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Antibiotic use during an influenza pandemic: downstream ecological effects and antibiotic resistance

Singer, Andrew C.; Schmitt, Heike. 2012 Antibiotic use during an influenza pandemic: downstream ecological effects and antibiotic resistance. In: Keen, Patricia L.; Montforts, Mark H.M.M., (eds.) Antimicrobial resistance in the environment. Hoboken, N.J., Wiley-Blackwell, 503-538.

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Abstract/Summary

The years 2009–2010 saw the first pandemic virus in several decades. Only in retrospect has the low pathogenicity of the virus been able to be confirmed. The pandemic saw as many deaths per capita as a seasonal influenza virus, but with the significant difference that the young (<18 years) were atypically impacted over those > 18 years old (Kamigaki and Oshitani, 2009). Pharmaceuticals played an important part of health care during the influenza pandemic. Many nations implemented huge stockpiles of antivirals in response to the pandemic, but owing to the low pathogenicity of the virus, there was a negligible increase in existing antibiotic use over interpandemic usage. However, current estimates for antiviral and antibiotic use during a moderate and severe influenza pandemic are without historical precedent (Singer et al., 2011). Here we discuss the environmental and human health implications of a moderate or severe influenza pandemic with regard to Tamiflu itself and the use of antibiotics to treat secondary bacterial infections. Antibiotic use will be framed in the context of existing paradigms of antibiotic treatment and how these practices already contribute to human and environmental hazards and how these hazards might be minimized in the event of a moderate or severe influenza pandemic.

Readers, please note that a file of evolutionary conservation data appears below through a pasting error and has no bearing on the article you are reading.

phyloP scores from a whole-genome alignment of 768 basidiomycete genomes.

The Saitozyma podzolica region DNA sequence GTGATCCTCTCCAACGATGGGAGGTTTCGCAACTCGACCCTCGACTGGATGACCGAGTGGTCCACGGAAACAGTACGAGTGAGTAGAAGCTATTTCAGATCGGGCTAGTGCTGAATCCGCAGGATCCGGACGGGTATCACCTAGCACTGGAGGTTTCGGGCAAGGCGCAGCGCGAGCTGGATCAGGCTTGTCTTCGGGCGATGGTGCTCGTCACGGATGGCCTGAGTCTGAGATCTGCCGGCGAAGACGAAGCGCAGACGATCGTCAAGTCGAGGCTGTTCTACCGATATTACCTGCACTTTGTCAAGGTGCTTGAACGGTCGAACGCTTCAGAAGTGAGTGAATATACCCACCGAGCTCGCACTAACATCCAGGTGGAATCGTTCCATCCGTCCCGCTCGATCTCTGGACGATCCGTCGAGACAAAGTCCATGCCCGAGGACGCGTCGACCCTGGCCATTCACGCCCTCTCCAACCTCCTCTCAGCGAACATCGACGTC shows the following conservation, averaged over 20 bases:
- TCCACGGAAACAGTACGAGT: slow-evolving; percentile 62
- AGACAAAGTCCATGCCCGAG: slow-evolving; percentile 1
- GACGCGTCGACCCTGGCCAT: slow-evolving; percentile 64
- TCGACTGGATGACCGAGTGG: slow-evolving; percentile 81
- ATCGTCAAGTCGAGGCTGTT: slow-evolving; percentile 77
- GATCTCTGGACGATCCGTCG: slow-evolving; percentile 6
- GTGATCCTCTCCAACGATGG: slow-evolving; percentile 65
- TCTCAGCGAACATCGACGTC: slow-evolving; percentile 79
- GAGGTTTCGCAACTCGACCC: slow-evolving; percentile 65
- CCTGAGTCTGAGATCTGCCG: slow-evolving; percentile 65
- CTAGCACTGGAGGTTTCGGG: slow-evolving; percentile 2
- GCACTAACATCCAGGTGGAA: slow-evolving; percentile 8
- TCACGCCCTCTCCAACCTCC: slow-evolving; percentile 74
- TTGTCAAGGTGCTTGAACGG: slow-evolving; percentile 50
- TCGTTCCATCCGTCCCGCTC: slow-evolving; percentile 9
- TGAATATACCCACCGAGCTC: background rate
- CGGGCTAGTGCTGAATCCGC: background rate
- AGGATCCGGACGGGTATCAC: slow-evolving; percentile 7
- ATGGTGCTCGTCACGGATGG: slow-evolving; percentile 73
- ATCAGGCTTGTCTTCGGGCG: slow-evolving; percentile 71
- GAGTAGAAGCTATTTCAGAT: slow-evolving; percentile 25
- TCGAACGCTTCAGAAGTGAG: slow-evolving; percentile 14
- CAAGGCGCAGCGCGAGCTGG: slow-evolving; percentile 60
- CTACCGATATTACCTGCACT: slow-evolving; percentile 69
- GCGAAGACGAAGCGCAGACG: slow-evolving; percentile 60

Item Type: Publication - Book Section
Programmes: CEH Topics & Objectives 2009 - 2012 > Biogeochemistry > BGC Topic 3 - Managing Threats to Environment and Health > BGC - 3.2 - Provide the evidence base for setting Environment Quality Standards ...
CEH Topics & Objectives 2009 - 2012 > Biogeochemistry > BGC Topic 3 - Managing Threats to Environment and Health > BGC - 3.4 - Produce models, maps, databases and inventories to assess compliance ...
CEH Sections: Hails
ISBN: 9780470905425
Additional Keywords: pandemic influenza, antibiotic, resistance, wastewater, ecotoxicology, pharmaceutical, pollution
NORA Subject Terms: Biology and Microbiology
Ecology and Environment
Medicine
Health
Date made live: 08 Feb 2012 11:28
URI: http://nora.nerc.ac.uk/id/eprint/16637

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